See United States v. Articles of Drug, 585 F.2d 575, 585 (3d Cir. 1978); United States v. 40 Cases, More or Less, 289 F.2d 343, 345-46 (2d Cir.), cert. denied, 368 U.S. 831, 82 S.Ct. 54, 7 L.Ed.2d 34 (1961); United States v. Phelps Dodge Mercantile Co., 157 F.2d 453, 454-56 (9th Cir. 1946), cert. denied, 330 U.S. 818, 67 S.Ct. 675, 91 L.Ed. 1270 (1947).
After the drugs were seized, Rucker filed a claim for the drugs and an answer to the Government's complaint. In its answer, Rucker claimed the drugs bore adequate directions for use and claimed that, in any event, the drugs' labeling met the requirements of one regulatory exemption from the adequate directions for use requirement.
See 21 C.F.R. § 201.100 (1980).
The parties filed cross-motions for summary judgment. The Government argued, consistent with its regulations, that the phrase "adequate directions for use" means directions adequate to enable a layman to use a drug safely and effectively for its labeled uses. Since by definition prescription drugs can only be used safely upon the advice of a physician, it is impossible for a prescription drug's labeling to contain adequate directions for use, according to FDA. Therefore, all prescription drugs which do not meet one of the regulatory exemptions are necessarily misbranded. The applicable exemptions, continues the Government's argument, require that any drug subject to a new drug application must bear the labeling submitted for an NDA. Since these were deemed to be new drugs for which an NDA is required, and since there was no approved NDA, the drugs did not meet any regulatory exemption and were thus due to be condemned.
21 C.F.R. § 201.5 (1980).
See United States v. Articles of Device [Acuflex; Pro-Med], 426 F. Supp. 366, 369 (W.D.Pa. 1977); United States v. Article of Drug, [1975 Transfer Binder] Food Drug Cos.L.Rep. (CCH) `38,009 (S.D.Fla. 1974); United States v. Article of Drug . . . "Mykocert", 345 F. Supp. 571, 574 (N.D.Ill. 1972); United States v. Abbott Laboratories, No. 66CR 584 (N.D.Ill. April 12, 1968).
See 21 C.F.R. §§ 201.100(c)(2), 201.115 (1980).
Rucker disputed the Government's interpretation of the statute as requiring adequate directions for a layman, and contended the drugs did meet the statutory requirements because, first, they bore the required warning that under federal law they cannot be dispensed without prescription and second, the labeling contained adequate directions for a physician to prescribe the drugs safely. Rucker contended that is all the statute requires and therefore it was unnecessary to meet one of the regulatory exemptions. In any event, Rucker contended the three met the requirements of the exemptions found in 21 C.F.R. § 201.100 (1980), which applies to prescription drugs, and specifically contended the drugs were not subject to a new drug application.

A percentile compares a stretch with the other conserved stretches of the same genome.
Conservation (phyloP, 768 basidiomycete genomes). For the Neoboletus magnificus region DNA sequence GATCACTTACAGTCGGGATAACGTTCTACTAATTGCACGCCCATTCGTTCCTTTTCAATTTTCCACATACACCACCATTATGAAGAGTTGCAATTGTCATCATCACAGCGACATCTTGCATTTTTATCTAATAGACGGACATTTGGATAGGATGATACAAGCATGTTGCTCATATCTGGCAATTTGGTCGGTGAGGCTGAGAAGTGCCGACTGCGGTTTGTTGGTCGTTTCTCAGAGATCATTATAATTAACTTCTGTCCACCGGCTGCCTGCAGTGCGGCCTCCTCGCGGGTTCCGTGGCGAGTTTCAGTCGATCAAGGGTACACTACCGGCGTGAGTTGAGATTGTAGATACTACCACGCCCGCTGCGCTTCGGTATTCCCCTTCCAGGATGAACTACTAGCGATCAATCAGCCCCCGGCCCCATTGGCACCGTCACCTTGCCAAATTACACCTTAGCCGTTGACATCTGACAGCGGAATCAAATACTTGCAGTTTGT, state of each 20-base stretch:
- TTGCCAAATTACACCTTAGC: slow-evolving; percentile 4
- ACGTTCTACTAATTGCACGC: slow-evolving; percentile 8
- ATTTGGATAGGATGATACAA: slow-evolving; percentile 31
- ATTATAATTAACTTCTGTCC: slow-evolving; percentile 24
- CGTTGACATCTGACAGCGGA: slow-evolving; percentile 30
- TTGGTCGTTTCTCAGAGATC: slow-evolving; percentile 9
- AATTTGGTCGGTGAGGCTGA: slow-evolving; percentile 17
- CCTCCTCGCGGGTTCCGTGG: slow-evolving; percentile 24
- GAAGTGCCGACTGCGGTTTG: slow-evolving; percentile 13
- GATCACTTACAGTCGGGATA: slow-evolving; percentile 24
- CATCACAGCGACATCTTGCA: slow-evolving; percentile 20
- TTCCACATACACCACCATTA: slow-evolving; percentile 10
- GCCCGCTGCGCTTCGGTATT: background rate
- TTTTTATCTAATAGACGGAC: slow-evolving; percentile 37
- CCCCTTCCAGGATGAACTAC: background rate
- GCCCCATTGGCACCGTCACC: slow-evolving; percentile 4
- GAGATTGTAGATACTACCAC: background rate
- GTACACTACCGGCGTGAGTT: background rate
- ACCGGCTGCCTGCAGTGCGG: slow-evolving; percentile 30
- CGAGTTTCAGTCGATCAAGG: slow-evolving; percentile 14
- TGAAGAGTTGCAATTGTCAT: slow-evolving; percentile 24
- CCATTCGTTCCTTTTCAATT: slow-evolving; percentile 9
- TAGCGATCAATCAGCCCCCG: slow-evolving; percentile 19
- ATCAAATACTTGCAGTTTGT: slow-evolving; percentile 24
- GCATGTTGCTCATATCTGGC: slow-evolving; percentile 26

The district court granted Rucker's motion for summary judgment on the ground that the cautionary notice, plus adequate directions to enable a physician to prescribe the drugs properly, were all the statute requires. The court determined that the agency regulation which defines adequate directions for use as directions sufficient for self-medication by a layman was, when applied to prescription drugs, unreasonable and inconsistent with the statute. The Government's action was dismissed.
The principal question on appeal is whether the district court was correct in rejecting the agency's interpretation of this statute. The test is whether the agency's interpretation is unreasonable or inconsistent with the statutory purpose, for if it is not, the district court was not free to substitute its judgment for that of the administrative agency. Long-standing administrative interpretations of the statute under which the agency operates come into court cloaked with a presumption of correctness which may be thrown aside only when the agency has exceeded the authority granted in the statute. This is especially true in the case of remedial legislation like the Food, Drug, and Cosmetic Act.
United States v. Rutherford, 442 U.S. 544, 553-54, 99 S.Ct. 2470, 2475-76, 61 L.Ed.2d 68 (1979); Bayside Enterprises, Inc. v. NLRB, 429 U.S. 298, 303-04, 97 S.Ct. 576, 580-81, 50 L.Ed.2d 494 (1977); Coca-Cola Co. v. Atchison, T. S. F. Ry., 608 F.2d 213, 222 (5th Cir. 1979).
All agree that the pivotal issue is whether the drugs bore "adequate directions for use." See 21 U.S.C.A. § 352(f)(1). The term adequate directions for use is not defined further in the statute. Does it mean only adequate directions for lay use or does it include adequate directions for a physician's use? The agency has apparently interpreted the statute to mean only adequate directions for lay use. In 1952 FDA promulgated regulations defining the phrase as follows:
"Adequate directions for use" means directions under which the layman can use a drug safely and for the purposes for which it is intended.